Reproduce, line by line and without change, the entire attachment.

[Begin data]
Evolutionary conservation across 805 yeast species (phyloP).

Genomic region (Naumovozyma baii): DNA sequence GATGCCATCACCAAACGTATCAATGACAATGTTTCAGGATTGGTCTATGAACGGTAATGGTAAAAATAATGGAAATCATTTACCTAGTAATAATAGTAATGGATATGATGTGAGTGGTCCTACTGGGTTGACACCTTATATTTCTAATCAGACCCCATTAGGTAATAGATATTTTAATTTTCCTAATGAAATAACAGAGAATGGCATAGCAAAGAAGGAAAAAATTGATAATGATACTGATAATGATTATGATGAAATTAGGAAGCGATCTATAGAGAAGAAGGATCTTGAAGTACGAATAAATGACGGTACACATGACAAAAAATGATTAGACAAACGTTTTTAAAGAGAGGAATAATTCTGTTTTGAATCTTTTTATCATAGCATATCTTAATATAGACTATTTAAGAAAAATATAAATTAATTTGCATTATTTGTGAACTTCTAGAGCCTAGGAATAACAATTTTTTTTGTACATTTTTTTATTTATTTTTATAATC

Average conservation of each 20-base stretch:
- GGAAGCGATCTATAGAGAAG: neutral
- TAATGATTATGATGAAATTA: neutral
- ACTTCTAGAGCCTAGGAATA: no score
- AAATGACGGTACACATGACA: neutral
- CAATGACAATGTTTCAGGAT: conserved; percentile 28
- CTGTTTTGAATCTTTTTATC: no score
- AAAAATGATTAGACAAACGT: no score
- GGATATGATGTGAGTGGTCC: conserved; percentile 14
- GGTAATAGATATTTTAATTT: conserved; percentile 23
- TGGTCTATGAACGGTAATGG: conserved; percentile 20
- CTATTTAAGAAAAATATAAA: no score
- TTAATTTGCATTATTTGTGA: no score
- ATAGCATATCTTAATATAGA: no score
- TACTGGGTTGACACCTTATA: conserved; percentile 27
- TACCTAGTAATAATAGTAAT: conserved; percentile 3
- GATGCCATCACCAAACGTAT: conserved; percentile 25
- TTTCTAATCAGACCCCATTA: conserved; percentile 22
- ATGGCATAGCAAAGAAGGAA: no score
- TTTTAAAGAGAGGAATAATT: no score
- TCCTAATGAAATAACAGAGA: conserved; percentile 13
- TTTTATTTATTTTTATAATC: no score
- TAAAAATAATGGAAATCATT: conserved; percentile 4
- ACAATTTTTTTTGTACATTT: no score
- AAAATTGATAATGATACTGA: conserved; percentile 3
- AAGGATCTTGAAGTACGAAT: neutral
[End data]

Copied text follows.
Evolutionary conservation across 805 yeast species (phyloP).

Genomic region (Naumovozyma baii): DNA sequence GATGCCATCACCAAACGTATCAATGACAATGTTTCAGGATTGGTCTATGAACGGTAATGGTAAAAATAATGGAAATCATTTACCTAGTAATAATAGTAATGGATATGATGTGAGTGGTCCTACTGGGTTGACACCTTATATTTCTAATCAGACCCCATTAGGTAATAGATATTTTAATTTTCCTAATGAAATAACAGAGAATGGCATAGCAAAGAAGGAAAAAATTGATAATGATACTGATAATGATTATGATGAAATTAGGAAGCGATCTATAGAGAAGAAGGATCTTGAAGTACGAATAAATGACGGTACACATGACAAAAAATGATTAGACAAACGTTTTTAAAGAGAGGAATAATTCTGTTTTGAATCTTTTTATCATAGCATATCTTAATATAGACTATTTAAGAAAAATATAAATTAATTTGCATTATTTGTGAACTTCTAGAGCCTAGGAATAACAATTTTTTTTGTACATTTTTTTATTTATTTTTATAATC

Average conservation of each 20-base stretch:
- GGAAGCGATCTATAGAGAAG: neutral
- TAATGATTATGATGAAATTA: neutral
- ACTTCTAGAGCCTAGGAATA: no score
- AAATGACGGTACACATGACA: neutral
- CAATGACAATGTTTCAGGAT: conserved; percentile 28
- CTGTTTTGAATCTTTTTATC: no score
- AAAAATGATTAGACAAACGT: no score
- GGATATGATGTGAGTGGTCC: conserved; percentile 14
- GGTAATAGATATTTTAATTT: conserved; percentile 23
- TGGTCTATGAACGGTAATGG: conserved; percentile 20
- CTATTTAAGAAAAATATAAA: no score
- TTAATTTGCATTATTTGTGA: no score
- ATAGCATATCTTAATATAGA: no score
- TACTGGGTTGACACCTTATA: conserved; percentile 27
- TACCTAGTAATAATAGTAAT: conserved; percentile 3
- GATGCCATCACCAAACGTAT: conserved; percentile 25
- TTTCTAATCAGACCCCATTA: conserved; percentile 22
- ATGGCATAGCAAAGAAGGAA: no score
- TTTTAAAGAGAGGAATAATT: no score
- TCCTAATGAAATAACAGAGA: conserved; percentile 13
- TTTTATTTATTTTTATAATC: no score
- TAAAAATAATGGAAATCATT: conserved; percentile 4
- ACAATTTTTTTTGTACATTT: no score
- AAAATTGATAATGATACTGA: conserved; percentile 3
- AAGGATCTTGAAGTACGAAT: neutral